Oregon lawmakers consider redefining ‘recreation’ to keep public trails open
Lawmakers are considering revamping a law meant to protect local governments from getting sued by people using public trails
Some trails near Waldport have been closed to the public as local leaders wait for the state to revamp a recreational liability law meant to spare local governments from lawsuits when someone is hurt using paths maintained by cities and counties. (Michelle Klampe/Oregon State University)
The public’s ability to access some trails and pathways maintained by local governments could come down to how “recreation” is redefined in a state law meant to protect local governments from lawsuits.
On Monday, members of the Senate Committee on the Judiciary considered Senate Bill SB 1576-3, which would expand the definition of recreation covered under the state’s “recreational immunity” law to include walking, running and bicycling. The proposal would protect local governments from lawsuits, like a recent one against Newport, over injuries on public and private walkways to recreational areas and the areas themselves. It would also include protection from lawsuits over paths, bridges and walkways used to reach maintained trails and land for recreational purposes.
Several government officials, coastal tourism and business associations and conservation groups testified during the hearing and more than 130 filed written testimony, almost all in favor of the proposal. They said without a fix, access to recreational areas could be closed.
“I want to see a fix to Oregon’s recreational immunity law because having access to trails, beaches and forests is part of what makes us Oregonians,” said Dan Haag, director of trails, recreation for the Tillamook Coast Visitors Association.
State Rep. David Gomberg, D-Otis, who represents the Newport area, also testified for the bill, saying that lawmakers needed to quickly update the law until a more permanent solution could be found during the longer session in 2025. Gomberg said the downstream effects would be far reaching in his community if they waited.
“At the end of the day, this affects not only the recreational opportunities of my constituents and residents but also visitors, and therefore our larger tourism economy,” he said.
The Senate committee will vote on the proposal Wednesday.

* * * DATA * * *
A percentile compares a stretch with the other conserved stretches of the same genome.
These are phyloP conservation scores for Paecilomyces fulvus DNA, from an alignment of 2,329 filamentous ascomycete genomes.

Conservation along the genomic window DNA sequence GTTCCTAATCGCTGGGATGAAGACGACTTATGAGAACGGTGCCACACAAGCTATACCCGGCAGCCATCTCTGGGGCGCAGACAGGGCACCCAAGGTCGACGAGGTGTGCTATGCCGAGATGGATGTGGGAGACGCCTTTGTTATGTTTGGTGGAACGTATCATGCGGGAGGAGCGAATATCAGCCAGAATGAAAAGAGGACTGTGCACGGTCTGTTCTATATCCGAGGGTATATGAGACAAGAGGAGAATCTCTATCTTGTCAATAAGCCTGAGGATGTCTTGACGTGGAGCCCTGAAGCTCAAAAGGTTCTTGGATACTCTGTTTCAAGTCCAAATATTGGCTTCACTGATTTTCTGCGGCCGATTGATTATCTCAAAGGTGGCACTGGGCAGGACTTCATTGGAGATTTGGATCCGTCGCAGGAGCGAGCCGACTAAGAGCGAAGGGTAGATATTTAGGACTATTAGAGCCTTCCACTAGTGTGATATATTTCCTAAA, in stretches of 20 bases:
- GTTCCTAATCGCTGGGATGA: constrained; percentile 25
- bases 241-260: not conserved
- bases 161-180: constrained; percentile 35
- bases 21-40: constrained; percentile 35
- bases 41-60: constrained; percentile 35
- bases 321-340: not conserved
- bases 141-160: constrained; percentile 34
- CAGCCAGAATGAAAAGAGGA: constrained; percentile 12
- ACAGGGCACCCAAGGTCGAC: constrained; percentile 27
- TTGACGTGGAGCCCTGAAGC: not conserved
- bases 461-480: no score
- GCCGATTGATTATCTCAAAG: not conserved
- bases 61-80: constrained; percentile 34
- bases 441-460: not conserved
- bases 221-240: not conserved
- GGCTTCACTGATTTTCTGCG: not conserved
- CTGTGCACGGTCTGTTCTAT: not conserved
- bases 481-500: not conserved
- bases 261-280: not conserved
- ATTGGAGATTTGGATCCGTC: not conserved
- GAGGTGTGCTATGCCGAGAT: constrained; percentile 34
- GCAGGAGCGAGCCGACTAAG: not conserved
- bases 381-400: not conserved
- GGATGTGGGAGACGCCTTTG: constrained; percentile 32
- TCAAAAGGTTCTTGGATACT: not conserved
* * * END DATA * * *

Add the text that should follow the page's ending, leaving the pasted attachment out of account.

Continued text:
The bill stems from a 2019 lawsuit brought against the city of Newport by Nicole Fields, a woman who broke her leg walking on a wet bridge connecting a coastal trail to Agate Beach. She sued Newport for $345,000, claiming the bridge was made with materials that can become slippery but not appear slippery, and that there were no anti-slip features added to the surface of the bridge, nor proper signs warning that the bridge could become slippery, according to court documents.
The 50-year old recreational immunity law had typically protected local governments from such suits, which was Newport’s defense when the case moved through the courts, eventually landing at the Oregon Court of Appeals in July. Fields, the Newport lawyers contended, fell while recreating and the city was immune under the law.
But the judge sided with Fields, who said walking is not expressly included in protected recreational activities under the law, and that she was not doing any of the recreational activities listed under the law, but was using the bridge to get to the beach. The case was sent back to Lincoln County and will likely be heard by a jury. The recreational immunity law currently defines recreational purposes as more than a dozen activities, but does not explicitly include “walking, running or bicycling,” nor is it clear about the liability of local governments for unimproved or maintained paths and walkways to trails.
The July decision from the Appeals Court put coastal communities especially on high alert, and several beach trails were closed in Waldport, Oceanside and the Port of Garibaldi following the decision, according to reporting in the Statesman Journal.
The largest insurance carrier for Oregon Coast cities and counties, called CIS Oregon, told clients the decision amounted to the end of recreational immunity and recommended some consider closing trails.
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